Flood Insurance – What You Need To Know
Having lived through the torment of Hurricane Katrina, we truly sympathize with the struggle forthcoming for the victims of the torrential rains that caused floods throughout Louisiana. From an flood insurance standpoint our suggestions are to document, be patient but persistent, remain safe and look to the future optimistically.
Current Flood Relief
The commissioner of insurance has exercised and implemented emergency rule 27 in an effort to provide some relief to the individuals and businesses affected. The rule affects cancellations, non-renewals, premium payments and some other items that are part of the normal insurance regulations. The timeline for the changes begins on August 12, 2016 at 12:01 AM. So for example, if a flood policy was canceled on or after the 13th of August by an insurance company, then the expiration is extended until September 10, 2016. This rule applies to State regulated insurance only however, the National Flood Insurance Program (NFIP) and FEMA have issued its own rules.
The National Flood Insurance Program
The NFIP has extended the grace period from 30 days to 120 days for policies renewing between August 11, 2016 and September 10, 2016. This will allow individuals to renew ones flood policy if the premium has not been paid timely for 120 days after the expiration date. It only applies to policies renewing during the above referenced time period in the designated parishes. It is very important to note that your policy must be enforced at the time of the loss in order to collect. If you have a policy and did not pay the premiums be sure you do to protect your claim.
The Parishes included in the special regulations include the following:
Acadia, Ascension, Avoyelles, East Baton Rouge, East Feliciana, Evangeline, Iberia, Iberville, Jefferson Davis, Lafayette, Livingston, Pointe Coupee, St. Helena, St. Landry, St. Martin, St. Tammany, Tangipahoa, Vermilion, Washington and West Feliciana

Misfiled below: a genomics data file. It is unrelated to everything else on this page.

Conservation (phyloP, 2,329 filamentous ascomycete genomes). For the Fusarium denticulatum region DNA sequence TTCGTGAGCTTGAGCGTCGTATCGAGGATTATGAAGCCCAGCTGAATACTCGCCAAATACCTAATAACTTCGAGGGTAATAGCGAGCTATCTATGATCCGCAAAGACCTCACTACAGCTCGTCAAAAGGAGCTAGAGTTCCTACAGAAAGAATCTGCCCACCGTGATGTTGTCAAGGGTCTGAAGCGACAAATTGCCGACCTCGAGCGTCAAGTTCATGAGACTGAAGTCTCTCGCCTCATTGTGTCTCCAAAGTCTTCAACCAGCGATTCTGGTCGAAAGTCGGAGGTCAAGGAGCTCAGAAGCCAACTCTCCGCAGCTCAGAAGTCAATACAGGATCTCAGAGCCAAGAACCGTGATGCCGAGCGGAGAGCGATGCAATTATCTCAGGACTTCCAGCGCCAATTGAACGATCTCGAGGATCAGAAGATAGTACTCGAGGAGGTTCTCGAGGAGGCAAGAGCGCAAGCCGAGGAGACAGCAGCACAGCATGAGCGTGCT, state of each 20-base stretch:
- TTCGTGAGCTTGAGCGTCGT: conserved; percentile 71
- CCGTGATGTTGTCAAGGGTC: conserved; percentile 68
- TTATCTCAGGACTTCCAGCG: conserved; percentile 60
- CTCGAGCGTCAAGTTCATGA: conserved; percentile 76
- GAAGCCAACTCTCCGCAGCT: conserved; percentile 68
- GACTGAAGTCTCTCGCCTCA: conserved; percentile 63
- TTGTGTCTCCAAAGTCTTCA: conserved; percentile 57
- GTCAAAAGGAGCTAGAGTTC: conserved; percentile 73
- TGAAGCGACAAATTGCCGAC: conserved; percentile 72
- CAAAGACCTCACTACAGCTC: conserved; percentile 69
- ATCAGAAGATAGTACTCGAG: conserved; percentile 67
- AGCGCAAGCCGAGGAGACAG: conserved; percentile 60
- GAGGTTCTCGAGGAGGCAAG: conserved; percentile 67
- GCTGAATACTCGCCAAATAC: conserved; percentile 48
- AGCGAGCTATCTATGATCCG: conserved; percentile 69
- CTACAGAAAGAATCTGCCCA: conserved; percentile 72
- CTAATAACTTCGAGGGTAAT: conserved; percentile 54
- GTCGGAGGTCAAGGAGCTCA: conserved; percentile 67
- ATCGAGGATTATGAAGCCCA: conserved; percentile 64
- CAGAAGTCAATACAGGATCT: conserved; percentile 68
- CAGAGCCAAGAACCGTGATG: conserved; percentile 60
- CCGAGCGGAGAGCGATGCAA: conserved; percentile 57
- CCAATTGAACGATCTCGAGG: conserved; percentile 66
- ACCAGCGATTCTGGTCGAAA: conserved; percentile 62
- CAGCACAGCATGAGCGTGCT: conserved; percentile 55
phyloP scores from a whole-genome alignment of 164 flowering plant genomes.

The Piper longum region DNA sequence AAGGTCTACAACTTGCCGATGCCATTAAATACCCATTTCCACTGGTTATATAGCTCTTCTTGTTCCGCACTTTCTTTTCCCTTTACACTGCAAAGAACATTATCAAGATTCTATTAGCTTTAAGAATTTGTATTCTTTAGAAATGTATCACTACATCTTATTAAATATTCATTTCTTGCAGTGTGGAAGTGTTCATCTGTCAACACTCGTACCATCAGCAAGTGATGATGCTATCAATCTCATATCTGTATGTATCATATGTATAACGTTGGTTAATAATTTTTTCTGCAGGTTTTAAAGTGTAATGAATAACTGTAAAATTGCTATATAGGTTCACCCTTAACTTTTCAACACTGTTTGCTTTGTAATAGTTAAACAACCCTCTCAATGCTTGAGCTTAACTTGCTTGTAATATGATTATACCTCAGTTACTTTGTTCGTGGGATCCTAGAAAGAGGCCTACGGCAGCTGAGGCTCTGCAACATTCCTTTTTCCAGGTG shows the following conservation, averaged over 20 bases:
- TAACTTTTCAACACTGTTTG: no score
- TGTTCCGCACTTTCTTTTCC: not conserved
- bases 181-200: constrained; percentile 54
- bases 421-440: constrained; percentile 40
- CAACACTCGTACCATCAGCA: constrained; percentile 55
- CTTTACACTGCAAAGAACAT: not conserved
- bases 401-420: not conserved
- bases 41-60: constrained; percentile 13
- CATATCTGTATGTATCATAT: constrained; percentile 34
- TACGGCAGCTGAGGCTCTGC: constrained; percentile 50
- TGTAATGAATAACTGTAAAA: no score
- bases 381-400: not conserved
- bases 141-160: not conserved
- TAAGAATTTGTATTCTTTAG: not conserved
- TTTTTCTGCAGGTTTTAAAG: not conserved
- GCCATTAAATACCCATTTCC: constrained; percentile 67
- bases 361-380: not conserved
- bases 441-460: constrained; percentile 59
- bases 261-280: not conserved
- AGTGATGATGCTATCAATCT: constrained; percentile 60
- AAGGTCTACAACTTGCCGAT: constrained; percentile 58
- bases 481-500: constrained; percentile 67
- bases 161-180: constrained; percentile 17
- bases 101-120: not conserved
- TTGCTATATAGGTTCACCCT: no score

What To Do If Your Home Has Flooded
The best recommendation I can make is to document your claim with video and pictures. This will come in very handy in making any flood insurance claims. The next important item is for you to have and inventory prepared of your loss. During Katrina we used a spreadsheet and went room by room listing every item. Included on the sheet is a description, its purchase cost, age and its current value. The reason for this is that contents coverage is not insured on a replacement cost basis and depreciation will be deducted. If you have a family member and some downtime start your list by going room by room and be generous to yourself. In addition you may need this information for income tax purposes. It is possible that the 10% of AGI tax deductible rule may be waived for casualty losses as it was during Hurricane Katrina. This is just a hope.
What To Do If Your Car Has Been Damaged In the Flooding
If your automobile was flooded you must have “comprehensive “coverage on your auto policy. Flood insurance only covers your home/dwelling and its contents. When the insurance company makes a settlement with you and if the company “totals” the car, you should make sure that all the paperwork is in order to avoid a nasty letter from the DMV. Be sure that the insurance company prepares a Certificate of Destruction on your behalf. It must be sent to the OMV within 30 days of the settlement.
On another note, be aware that you will need to have flood insurance in the future if you receive government benefits in addition to your flood insurance. Please call us to discuss your coverage or to receive a new flood insurance quote. Alpha insurance has historically been a leader in the flood insurance industry and can help beyond what other agents typically provide. We know the rules, have all of the old maps and use them to your benefit. Please feel free to contact us if you wish to discuss any of this information and we will be glad to assist or refer your friends, family and neighbors. Best of luck and keep your head high as it will pass quickly. Louisiana citizens are strong and we will endure.
Bryan Duplantier, CPCU, CLU, ChFC